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How to Lock Up a Kayak Outside? – The 2 Safest Ways

Written by Anthony Roberts / Fact checked by Jonathan Larson

how to lock up a kayak outside

Owning a kayak requires attention and care. It’s an investment that you spent money on and you can’t just lose it. How to lock up a kayak outside? Knowing the answers to this question is one way of taking care of your kayak. You have to search for locks for kayak racks and find the right one to secure your kayak even though it’s not beside you.

A cable lock is the most reliable for kayak owners. It’s inserted through scupper holes or made as a loop around a kayak. You can lock your kayak through a number combination or simply a key. Read the rest of the article to know every important detail on locking up a kayak.

Guide to Choosing a Kayak Lock


To ensure your kayak is safe when locking the kayak rack, you have to get a reliable lock. How would you know since there are a lot of products in the market? Here’s a guide for you to pick the one that’s worth your money.

1. Materials

The materials will be the basis of whether the kayak lock is flimsy or not. Of course, you’d like a tough one that can withstand the weight. Examples of this are Seattle Sports Cradle Cable Lock and Lasso Lock as they have a long-lasting vinyl coating. They’re also made flexible.

2. The complexity of the lock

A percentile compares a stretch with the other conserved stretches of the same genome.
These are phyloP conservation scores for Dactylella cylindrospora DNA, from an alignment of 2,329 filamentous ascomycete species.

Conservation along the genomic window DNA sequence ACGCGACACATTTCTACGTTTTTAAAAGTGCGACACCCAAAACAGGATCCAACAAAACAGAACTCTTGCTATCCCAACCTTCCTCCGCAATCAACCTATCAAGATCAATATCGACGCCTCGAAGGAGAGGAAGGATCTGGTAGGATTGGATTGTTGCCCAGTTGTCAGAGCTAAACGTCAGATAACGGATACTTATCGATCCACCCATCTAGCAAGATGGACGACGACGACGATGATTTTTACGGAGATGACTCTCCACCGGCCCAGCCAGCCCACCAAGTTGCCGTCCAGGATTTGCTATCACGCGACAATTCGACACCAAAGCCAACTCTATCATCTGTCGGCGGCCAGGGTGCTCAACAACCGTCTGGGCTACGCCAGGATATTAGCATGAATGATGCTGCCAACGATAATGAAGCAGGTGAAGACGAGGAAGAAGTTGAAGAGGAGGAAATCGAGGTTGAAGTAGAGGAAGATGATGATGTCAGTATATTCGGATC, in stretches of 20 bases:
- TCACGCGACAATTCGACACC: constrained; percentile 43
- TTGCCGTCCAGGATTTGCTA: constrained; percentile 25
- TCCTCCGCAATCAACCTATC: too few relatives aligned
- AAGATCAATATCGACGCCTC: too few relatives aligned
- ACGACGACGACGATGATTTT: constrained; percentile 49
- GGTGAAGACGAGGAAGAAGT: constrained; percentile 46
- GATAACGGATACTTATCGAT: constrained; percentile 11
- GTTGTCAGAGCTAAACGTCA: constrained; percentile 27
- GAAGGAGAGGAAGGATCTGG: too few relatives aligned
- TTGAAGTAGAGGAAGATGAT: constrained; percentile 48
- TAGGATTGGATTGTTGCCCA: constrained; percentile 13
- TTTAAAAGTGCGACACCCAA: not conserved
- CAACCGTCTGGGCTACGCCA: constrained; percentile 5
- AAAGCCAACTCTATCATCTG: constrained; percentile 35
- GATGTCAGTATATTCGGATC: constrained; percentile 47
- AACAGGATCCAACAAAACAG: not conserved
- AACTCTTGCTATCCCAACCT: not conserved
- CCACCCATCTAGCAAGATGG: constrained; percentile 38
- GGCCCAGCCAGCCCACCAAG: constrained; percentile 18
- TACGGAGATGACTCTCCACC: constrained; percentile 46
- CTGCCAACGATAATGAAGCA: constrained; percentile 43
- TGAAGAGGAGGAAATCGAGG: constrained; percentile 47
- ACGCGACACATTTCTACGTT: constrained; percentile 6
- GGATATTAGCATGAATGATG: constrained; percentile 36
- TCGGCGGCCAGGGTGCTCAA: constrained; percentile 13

Thieves will love the not-so-complex lock as they can easily free the kayak. For this concern, I recommend Lasso Kong Cable Kayak Lock as it has a key and combination lock. This lock is designed for both sit-inside and sit-on-top craft. If it’s possible, you can create knots and loops to confuse the thief.

3. Cable’s length

Unless you have a DIY kayak lock, you have to look for sufficient cable length. It’s wise to pick something like Kanulock Lockable Stainless Steel Tie Down Straps. This item is not only an ideal lock kayak to roof rack, but it has enough length to accommodate various kayak sizes.

Different Ways of Locking Kayak Outside

1. Kinds of kayak

Taking your kayak with you to go camping gives you a more fun experience. But you have to secure it. Some chose folding or inflatable kayaks since you can just fold and store them inside a tent. There’s nothing wrong with getting the hard-shell type, as storage is a breeze and you only need to get the right items.

You can use the right kayak cable lock to fasten your kayak on a tree, dock, and other permanent structure. It’s also practiced to lock kayaks in truck beds and car racks. Two different hard-shell kayaks require various ways of securing.

Sit-on-top kayak – To lock up this kayak, you have to utilize a drive well or built-in scupper holes. You’ll only need to insert the cable lock into the holes.

Sit-inside kayak – Although it’s challenging to secure this kind of kayak, you can ease it out by installing a drain hole. Hence, the method presented here can also be applied to a sit-on-top kayak. Furthermore, this drain hole allows locking two kayaks at a time. If you think of it, it will be bothersome for a thief to carry two kayaks. Thus, you can do this technique for prevention.

In securing this kayak, you can also make use of its handles. However, it depends on the existing handle whether it allows the insertion of a cable lock or not. Another way to lock this kayak is through a loop-style cable. It’s done by making each loop on the bow and stern. Then, you must connect the loops that you’ve made through a cable lock. These procedures create a snug fit so a thief can’ just loosen the loops.

Installing metal loops and cleats can also help you lock a sit-inside kayak. You can do it with a smaller cable lock. When there are rails on your kayak, you can add a kayak security bar or metal eyelet to accommodate a cable lock. Be creative and you can lock up a kayak in various ways!

2. Locking a kayak on the road